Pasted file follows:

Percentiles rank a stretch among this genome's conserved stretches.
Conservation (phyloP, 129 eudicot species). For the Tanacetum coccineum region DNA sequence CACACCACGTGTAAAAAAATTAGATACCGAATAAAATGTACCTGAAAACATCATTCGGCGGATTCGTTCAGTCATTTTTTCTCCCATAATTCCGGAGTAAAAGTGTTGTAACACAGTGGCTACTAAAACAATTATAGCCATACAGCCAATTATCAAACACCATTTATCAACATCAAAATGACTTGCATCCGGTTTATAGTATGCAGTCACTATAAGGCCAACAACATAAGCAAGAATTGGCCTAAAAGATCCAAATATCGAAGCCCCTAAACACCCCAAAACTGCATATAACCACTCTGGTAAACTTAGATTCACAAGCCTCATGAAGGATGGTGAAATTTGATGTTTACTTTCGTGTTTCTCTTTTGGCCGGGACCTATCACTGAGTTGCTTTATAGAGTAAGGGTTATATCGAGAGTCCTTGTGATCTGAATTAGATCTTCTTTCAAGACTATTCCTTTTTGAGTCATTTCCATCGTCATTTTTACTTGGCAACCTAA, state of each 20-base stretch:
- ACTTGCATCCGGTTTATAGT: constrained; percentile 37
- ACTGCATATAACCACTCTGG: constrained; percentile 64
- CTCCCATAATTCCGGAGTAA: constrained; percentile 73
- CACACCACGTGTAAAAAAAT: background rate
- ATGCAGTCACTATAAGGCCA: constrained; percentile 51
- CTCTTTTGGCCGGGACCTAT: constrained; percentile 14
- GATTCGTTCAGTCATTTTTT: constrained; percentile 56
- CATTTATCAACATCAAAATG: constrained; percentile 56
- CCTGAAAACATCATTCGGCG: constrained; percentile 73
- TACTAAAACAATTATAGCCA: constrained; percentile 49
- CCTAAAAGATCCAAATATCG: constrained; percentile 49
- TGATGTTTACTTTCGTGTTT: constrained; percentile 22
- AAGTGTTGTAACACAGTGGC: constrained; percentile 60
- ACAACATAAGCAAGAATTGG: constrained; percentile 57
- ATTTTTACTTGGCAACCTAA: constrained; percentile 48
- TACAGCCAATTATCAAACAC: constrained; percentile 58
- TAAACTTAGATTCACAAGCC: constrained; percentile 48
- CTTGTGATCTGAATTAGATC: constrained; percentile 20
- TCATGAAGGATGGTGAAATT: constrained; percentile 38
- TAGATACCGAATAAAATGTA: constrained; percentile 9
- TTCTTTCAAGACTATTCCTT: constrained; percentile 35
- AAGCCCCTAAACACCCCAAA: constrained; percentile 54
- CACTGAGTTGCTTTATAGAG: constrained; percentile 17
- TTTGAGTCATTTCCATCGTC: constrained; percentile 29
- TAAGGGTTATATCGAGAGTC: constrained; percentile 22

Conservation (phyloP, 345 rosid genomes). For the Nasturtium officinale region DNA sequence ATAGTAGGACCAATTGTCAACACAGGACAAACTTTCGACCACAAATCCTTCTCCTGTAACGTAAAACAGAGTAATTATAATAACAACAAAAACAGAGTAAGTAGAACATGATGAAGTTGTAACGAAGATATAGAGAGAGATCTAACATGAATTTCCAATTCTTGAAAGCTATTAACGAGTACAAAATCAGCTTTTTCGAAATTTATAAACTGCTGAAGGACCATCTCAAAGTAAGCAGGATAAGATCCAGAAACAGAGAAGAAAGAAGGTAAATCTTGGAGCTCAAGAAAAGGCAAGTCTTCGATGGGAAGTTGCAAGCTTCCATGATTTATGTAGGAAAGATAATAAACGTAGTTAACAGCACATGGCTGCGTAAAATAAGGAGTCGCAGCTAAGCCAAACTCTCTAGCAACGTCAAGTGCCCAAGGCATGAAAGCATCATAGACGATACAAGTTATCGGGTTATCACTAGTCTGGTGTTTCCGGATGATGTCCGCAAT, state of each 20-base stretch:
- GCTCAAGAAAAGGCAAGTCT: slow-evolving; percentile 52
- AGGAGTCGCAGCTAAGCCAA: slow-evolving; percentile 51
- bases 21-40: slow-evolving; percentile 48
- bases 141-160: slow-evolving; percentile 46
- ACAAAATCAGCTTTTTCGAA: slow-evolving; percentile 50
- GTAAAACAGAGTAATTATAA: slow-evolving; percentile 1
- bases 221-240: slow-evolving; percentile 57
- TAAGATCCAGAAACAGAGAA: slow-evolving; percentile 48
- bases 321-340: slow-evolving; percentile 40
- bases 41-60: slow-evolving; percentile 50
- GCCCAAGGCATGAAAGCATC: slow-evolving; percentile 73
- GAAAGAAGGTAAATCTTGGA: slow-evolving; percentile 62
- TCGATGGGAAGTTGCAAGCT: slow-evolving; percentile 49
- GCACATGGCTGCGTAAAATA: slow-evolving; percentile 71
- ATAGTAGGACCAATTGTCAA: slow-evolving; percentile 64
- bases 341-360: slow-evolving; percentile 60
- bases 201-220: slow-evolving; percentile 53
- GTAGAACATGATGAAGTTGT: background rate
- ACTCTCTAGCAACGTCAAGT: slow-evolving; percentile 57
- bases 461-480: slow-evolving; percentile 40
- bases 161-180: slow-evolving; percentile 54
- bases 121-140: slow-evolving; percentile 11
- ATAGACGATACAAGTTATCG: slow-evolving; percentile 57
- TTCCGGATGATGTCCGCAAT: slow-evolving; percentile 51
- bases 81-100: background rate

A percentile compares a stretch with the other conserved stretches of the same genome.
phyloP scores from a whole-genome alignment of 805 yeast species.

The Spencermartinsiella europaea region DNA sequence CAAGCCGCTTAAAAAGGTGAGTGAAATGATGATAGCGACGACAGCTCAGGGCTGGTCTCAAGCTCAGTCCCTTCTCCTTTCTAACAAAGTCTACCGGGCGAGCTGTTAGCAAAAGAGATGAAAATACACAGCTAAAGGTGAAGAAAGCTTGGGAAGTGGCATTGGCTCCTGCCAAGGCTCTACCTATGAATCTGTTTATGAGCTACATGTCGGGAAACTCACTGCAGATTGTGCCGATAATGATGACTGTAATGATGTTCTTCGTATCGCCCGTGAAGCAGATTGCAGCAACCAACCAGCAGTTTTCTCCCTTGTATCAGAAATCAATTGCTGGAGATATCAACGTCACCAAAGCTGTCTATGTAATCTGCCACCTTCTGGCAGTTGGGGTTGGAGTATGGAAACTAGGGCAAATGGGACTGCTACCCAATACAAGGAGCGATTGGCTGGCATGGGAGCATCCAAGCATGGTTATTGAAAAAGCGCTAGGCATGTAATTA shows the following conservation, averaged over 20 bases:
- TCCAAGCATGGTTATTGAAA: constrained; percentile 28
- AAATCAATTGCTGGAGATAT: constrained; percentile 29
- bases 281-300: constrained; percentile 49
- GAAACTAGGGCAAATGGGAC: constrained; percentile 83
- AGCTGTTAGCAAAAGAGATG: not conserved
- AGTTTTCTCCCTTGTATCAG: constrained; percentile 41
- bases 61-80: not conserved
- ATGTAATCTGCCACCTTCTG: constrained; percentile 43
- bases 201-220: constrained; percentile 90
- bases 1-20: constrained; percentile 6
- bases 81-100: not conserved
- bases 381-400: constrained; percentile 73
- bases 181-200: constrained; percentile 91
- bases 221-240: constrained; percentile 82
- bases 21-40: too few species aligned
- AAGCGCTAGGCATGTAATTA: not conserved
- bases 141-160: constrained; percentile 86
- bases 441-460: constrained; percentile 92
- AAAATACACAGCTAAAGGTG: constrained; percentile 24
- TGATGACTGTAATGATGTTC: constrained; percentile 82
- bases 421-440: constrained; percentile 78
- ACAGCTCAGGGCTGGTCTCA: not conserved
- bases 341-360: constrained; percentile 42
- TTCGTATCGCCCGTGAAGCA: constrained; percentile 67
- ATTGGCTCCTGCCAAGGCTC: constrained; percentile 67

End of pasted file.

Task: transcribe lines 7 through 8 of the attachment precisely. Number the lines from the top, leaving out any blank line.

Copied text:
- ATGCAGTCACTATAAGGCCA: constrained; percentile 51
- CTCTTTTGGCCGGGACCTAT: constrained; percentile 14